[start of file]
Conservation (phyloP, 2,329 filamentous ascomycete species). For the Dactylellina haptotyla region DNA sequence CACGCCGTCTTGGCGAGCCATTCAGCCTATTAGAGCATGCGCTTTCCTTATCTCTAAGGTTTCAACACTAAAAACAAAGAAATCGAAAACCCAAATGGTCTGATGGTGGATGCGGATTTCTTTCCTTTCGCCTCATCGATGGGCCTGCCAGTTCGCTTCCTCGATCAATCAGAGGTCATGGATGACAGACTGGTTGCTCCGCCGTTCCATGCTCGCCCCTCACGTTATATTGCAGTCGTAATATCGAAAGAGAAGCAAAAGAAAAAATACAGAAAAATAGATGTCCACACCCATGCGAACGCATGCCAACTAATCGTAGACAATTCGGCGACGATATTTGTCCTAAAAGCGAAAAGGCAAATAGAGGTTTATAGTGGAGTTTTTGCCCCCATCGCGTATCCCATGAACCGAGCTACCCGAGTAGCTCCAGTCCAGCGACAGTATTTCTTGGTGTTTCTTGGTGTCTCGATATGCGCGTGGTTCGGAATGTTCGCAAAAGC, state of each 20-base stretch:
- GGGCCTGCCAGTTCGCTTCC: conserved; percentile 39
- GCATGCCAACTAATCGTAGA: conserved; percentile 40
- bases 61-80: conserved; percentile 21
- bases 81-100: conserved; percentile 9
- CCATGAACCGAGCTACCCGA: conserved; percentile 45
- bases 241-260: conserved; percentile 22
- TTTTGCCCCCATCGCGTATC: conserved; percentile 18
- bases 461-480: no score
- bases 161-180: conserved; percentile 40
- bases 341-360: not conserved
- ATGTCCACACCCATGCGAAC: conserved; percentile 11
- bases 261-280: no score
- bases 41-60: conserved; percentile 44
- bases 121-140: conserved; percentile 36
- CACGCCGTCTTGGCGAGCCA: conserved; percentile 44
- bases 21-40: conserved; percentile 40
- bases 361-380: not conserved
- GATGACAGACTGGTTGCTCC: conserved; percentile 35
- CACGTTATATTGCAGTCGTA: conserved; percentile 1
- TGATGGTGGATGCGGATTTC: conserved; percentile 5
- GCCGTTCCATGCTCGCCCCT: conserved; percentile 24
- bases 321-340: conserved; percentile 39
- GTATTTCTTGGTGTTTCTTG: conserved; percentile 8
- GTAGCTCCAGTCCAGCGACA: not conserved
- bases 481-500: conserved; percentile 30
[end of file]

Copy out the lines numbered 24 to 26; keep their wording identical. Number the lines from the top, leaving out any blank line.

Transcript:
- GTATTTCTTGGTGTTTCTTG: conserved; percentile 8
- GTAGCTCCAGTCCAGCGACA: not conserved
- bases 481-500: conserved; percentile 30